A nonprofit veteran examines the theme “Shift or Drift” explored at TractionForce Toronto
Is your nonprofit organization coasting and has it reached a plateau? Are you working harder than ever to increase or just maintain revenue? If so, you likely haven’t thought about making critical shifts within your organization recently enough.
I have spent nearly 15 years working with multiple nonprofits and every year, I spent time implementing big, important shifts. One year it was implementing a new CRM and overhauling our technology to help us fundraise easier. Another year it was adopting a new mission statement. Setting up new programs. Establishing new department structures. Engaging in new partnerships. And with all the “new” it was usually necessary to refocus and leave something behind – not the least of which were old (but comfortable) habits.
TractionForce Toronto forced us to look deep within ourselves
At our first-ever TractionForce Toronto, the conversations on and offstage challenged us to think about our relationship with change. The theme Shift or Drift forced us to think about whether we are courageous contributors who embrace and create the necessary shifts to keep our organizations relevant, or whether we are stuck on yesterday and resistant to change.
Having worked at nonprofits for more than a decade, I’ve gained valuable insight and have personally experienced the fear of change. The problem is that without regular, meaningful shifts, organizations reach a “crisis point” as they stare down a chasm so large the change required to ensure effective and efficient operations becomes daunting and potentially risky.
The voice inside our heads might say, “I could lose my staff,” or “If we change program priorities, we could lose donor funding.” And, as is almost always the case with nonprofits, “We don’t have the time/money/ability to take on that project and do our day jobs.” The truth is, keeping our organizations effective, efficient and relevant is very much a part of our day jobs!
Here are five critical steps all nonprofits must take to embrace change:
1. Focus on the future
The road is long and bumpy with an unusual number of curves in the road, blocking one’s full awareness of what’s ahead. The important thing is to stay focused on your goals, both long and short-term. Making sure everyone is aligned is critical to successful change.
2. Get your leaders on board
Make sure your leaders are visible adopters of the change and have them meet with others in the community (employees, members, donors, partners, etc.). This gains two critical advantages: valuable information you can use to calibrate your plans for change and an opportunity to gain early adopters to the change itself.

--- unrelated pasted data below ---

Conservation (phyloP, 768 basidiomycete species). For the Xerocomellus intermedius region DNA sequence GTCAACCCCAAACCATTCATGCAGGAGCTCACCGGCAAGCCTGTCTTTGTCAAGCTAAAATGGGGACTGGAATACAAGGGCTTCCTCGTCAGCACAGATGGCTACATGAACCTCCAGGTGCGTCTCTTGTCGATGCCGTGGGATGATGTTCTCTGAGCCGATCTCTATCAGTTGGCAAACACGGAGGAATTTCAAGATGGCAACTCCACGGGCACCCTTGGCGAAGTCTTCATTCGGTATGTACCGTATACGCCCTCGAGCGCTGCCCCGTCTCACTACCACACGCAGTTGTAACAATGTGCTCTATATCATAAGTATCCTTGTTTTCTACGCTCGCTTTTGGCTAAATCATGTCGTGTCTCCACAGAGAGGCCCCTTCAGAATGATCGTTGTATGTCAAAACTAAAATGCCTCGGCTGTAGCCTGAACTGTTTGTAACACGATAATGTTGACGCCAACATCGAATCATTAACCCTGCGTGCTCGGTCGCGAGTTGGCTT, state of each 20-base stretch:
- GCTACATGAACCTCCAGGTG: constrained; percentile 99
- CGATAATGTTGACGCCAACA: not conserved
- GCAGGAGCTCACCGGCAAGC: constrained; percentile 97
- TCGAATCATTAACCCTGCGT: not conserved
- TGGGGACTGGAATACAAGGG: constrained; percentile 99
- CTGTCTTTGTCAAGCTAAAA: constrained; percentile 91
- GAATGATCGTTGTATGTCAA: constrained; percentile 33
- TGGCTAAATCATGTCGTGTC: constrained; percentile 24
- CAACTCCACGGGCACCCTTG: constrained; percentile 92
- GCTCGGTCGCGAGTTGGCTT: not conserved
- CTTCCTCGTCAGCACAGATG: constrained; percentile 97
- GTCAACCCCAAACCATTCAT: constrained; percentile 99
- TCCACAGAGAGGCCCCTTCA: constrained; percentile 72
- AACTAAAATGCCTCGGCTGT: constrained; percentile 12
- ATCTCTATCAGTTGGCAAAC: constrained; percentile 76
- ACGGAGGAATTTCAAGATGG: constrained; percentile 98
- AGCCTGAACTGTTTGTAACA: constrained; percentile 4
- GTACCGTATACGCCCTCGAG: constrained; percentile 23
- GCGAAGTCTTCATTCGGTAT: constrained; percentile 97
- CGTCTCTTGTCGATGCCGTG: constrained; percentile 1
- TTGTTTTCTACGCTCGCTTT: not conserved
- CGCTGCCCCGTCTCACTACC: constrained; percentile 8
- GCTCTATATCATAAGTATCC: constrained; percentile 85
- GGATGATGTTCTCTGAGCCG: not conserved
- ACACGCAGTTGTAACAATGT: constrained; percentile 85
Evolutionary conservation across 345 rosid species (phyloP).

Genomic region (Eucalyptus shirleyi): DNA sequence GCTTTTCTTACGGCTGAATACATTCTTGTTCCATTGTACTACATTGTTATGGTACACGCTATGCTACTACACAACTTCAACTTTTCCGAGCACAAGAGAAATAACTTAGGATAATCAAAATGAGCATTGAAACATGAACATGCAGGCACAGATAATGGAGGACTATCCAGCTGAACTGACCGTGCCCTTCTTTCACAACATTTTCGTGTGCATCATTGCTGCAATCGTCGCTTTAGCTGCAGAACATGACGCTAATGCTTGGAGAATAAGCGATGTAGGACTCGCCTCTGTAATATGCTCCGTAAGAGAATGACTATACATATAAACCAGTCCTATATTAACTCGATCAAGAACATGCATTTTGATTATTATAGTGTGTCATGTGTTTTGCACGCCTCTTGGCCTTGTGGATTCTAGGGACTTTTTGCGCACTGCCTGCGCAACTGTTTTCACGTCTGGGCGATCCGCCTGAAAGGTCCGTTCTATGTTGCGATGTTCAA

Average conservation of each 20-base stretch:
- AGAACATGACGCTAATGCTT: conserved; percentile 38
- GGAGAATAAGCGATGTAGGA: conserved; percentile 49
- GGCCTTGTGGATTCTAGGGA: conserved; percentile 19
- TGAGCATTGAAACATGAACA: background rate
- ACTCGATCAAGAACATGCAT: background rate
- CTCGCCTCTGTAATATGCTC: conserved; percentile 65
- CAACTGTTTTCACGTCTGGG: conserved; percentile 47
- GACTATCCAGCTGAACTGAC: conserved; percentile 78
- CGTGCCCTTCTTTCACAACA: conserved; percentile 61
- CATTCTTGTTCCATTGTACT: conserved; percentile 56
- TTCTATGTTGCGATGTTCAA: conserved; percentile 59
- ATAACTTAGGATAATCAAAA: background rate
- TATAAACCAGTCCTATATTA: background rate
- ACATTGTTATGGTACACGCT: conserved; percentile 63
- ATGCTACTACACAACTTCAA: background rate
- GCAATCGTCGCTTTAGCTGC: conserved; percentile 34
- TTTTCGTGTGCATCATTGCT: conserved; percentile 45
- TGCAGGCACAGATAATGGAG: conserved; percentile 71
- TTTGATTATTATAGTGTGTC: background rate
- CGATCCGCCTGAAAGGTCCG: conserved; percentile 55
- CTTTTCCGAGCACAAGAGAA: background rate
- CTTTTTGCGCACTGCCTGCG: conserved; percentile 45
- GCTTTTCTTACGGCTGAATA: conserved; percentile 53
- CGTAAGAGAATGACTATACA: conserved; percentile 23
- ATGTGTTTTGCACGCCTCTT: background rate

3. Invest in your people
Your investment needs to match the significance of the shift you’re pursuing. Time and time again, organizations and their staff are already stretched, and the new project becomes an “extra” on top of one’s daily responsibilities. Time, attention and funding are critical to successful change management.
4. Enable your staff and colleagues
Is your staff unfamiliar with the technology you want to implement? Do they struggle with the concept of the ‘“cloud”? It can be difficult to make the leap from the old to the new so make sure you give people dedicated time to learn the new system. Make training a priority.
5. Engage your community
It’s critical to engage the wider community early. They can be your greatest allies or your fiercest foes. You don’t always get to pick who sides where but you have more power than you think to influence the outcome by simply communicating and asking for input. And, despite how hard it can be, move past the fear of losing donors, especially when it’s untested. Reinventing yourself, with a technological transformation or other change, shouldn’t instill this type of fear. After all, your ultimate goal is to continue fulfilling your mission — but better than before.
A few years ago, the nonprofit sector saw a monumental shift. Faced with declining revenue and increasing demand for program investments, the two largest Canadian cancer-focused charities sought to become one stronger, more efficient charity. That’s a real shift that took bold forward-thinking leadership. There are still 192 other registered Canadian charities with “cancer” in their name. I’m not saying there should be only one but I think the sheer volume of disparate organizations merits consideration. Now, think about what’s going to be needed to harmonize and maximize the effectiveness of their people? New technology, new processes, new habits… you bet!
Shift, don’t drift… away
So what are you doing to keep your organization as relevant today as the day it began? How are you reinventing what and how you deliver your mission? Seek the help you need so you can focus on delivering the critical work your organization does without sacrificing the attention your shift deserves.
I recommend checking out the blog article How to Lead a Digital Transformation and Make Sure it Sticks by my colleague and Nonprofit Principal Strategist at Traction on Demand, Laura Bibbo. The need for meaningful shifts is real if you want to avoid irrelevance.
Written by Paul Cescon, Nonprofit Strategic Solutions Consultant at Traction on Demand. He has spent more than 15 years within nonprofit organizations, leading revenue development, operations, program management and capital projects for various organizations.